Gender Equity, Equanimity and Social Justice on Women’s Day

Adv Moses Pinto | MARCH 07, 2023, 08:06 PM IST
Gender Equity, Equanimity and Social Justice on Women’s Day

It was in Portugal in the year 2017 that my Professor in Human Resource Management by the name of Doutora Catarina enlightened me about the concept of gender neutrality at the workplace.

She opened up my mind to the pro-feminist movement in a very inclusive manner.

And me being the Indian Advocate, stood firmly upon my beliefs that women and children deserved special treatment under the laws and policies on account of their unique nature.

My reasoning was based on the specificity of Article 15(3) of the Constitution of India. But that understanding was soon to be overturned by my insightful Professor as she explained to me that Female Cotton Pickers in Colonial America were less productive despite the same amount of work that they put in comparison to their male counterparts irrespective of the hours of work.

This was because the women cotton pickers owing to their size and strength could not load up and lift all the day’s cotton picking on their backs, even though they picked the same amount of cotton. 

And this was where the male workers were preferred in comparison to the female workers.

It was a simple and rather arbitrary discrimination that led to an institutionalised stigmatisation of women's rights amidst demands for gender equity.

And ever since the entire argument of progressive feminism has been based on equating the opportunities for women at the workplace through effective policy tweaks in the nature of right to equality.

Int'l Women's Day 2023

The campaign theme for International Women's Day 2023 is “Embrace Equity”.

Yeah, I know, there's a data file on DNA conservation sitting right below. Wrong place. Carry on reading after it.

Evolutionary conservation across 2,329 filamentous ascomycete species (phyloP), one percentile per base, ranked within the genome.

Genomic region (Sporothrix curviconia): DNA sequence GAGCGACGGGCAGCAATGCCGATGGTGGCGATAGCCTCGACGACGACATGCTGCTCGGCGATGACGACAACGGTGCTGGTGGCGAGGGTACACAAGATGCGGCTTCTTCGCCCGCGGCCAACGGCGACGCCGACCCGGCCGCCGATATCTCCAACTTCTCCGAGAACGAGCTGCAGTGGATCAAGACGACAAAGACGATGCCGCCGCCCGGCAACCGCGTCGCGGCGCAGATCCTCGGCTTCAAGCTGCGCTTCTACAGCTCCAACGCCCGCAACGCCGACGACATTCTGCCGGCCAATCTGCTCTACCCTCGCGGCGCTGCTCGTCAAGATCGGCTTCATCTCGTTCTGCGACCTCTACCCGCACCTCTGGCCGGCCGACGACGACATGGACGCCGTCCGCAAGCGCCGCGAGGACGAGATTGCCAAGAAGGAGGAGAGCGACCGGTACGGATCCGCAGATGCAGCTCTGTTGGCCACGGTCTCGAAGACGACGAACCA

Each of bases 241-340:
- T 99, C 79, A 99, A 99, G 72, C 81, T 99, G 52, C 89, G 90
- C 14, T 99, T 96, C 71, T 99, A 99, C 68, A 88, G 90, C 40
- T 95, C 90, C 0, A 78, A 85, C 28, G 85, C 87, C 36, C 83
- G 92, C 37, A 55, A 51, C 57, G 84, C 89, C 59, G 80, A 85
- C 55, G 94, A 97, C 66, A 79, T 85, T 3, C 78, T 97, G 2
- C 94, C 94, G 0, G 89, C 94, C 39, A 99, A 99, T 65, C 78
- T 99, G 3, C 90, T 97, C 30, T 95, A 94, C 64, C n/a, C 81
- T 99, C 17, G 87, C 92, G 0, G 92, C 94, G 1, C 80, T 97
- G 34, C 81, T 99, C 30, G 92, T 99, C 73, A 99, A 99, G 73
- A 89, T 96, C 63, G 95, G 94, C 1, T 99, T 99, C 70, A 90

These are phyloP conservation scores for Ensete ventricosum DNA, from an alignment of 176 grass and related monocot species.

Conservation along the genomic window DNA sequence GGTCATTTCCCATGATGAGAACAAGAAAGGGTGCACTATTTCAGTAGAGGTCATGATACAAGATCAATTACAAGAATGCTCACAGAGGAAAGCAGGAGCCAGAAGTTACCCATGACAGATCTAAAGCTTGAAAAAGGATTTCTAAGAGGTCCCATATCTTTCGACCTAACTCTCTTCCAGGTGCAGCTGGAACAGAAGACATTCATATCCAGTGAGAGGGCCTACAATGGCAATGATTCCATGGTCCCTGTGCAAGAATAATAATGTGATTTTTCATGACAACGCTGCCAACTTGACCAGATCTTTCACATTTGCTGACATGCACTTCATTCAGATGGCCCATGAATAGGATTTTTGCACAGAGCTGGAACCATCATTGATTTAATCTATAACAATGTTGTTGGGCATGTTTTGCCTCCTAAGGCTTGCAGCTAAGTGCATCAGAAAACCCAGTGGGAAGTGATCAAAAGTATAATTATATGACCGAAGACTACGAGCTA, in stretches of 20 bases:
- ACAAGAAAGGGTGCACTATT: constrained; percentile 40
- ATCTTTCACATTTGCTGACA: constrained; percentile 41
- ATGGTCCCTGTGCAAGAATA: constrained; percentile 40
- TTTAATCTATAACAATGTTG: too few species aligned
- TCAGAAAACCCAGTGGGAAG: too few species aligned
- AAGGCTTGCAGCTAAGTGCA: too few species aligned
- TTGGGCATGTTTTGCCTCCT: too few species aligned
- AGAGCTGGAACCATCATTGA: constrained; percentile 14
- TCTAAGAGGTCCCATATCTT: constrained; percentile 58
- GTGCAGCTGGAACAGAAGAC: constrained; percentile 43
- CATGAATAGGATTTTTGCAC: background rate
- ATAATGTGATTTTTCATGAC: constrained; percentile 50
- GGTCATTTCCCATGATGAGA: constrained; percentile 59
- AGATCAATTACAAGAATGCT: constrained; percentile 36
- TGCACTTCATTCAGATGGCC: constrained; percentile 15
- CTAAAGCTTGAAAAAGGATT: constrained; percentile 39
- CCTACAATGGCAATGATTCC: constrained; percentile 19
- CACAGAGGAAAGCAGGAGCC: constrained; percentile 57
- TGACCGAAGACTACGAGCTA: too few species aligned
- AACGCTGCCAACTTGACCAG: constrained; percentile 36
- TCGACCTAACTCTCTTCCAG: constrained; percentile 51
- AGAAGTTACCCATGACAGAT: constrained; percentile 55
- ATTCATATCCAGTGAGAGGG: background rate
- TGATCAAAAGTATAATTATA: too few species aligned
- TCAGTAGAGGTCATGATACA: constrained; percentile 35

In that, a focus on gender equity would be needed to become part of every society's DNA.

The aim of the campaign theme is to get the world talking about: “Why equal opportunities aren't enough?”

While Equality means each individual or group of people is given the same resources or opportunities, Equity recognises that each person has different circumstances, and allocates the exact resources and opportunities needed to reach an equal outcome.

In political terms:

Equality is one of the foundations of democracy. 

Equality is based on the belief that all people should have the same opportunities for a happy life. 

Equity is linked to the ideal that success is based on personal efforts and not social status.

However, ongoing conversation highlights whether equality is enough and if instead, we should look towards equity as a better principle to progress society. 

Equity acknowledges that people don't begin life in the same place and that circumstances can make it more difficult for people to achieve the same goals.

Genesis of the Feminist Movement

Even though the embryonic feminist movement in Post-Colonial America had little connection with ordinary women cleaning houses in Liverpool or picking cotton in Georgia, it was the voice of a single nonwhite woman heard at the time, that being of Sojourner Truth, a former slave whose life’s ordeal symbolised the distance between the ordinary and the elite.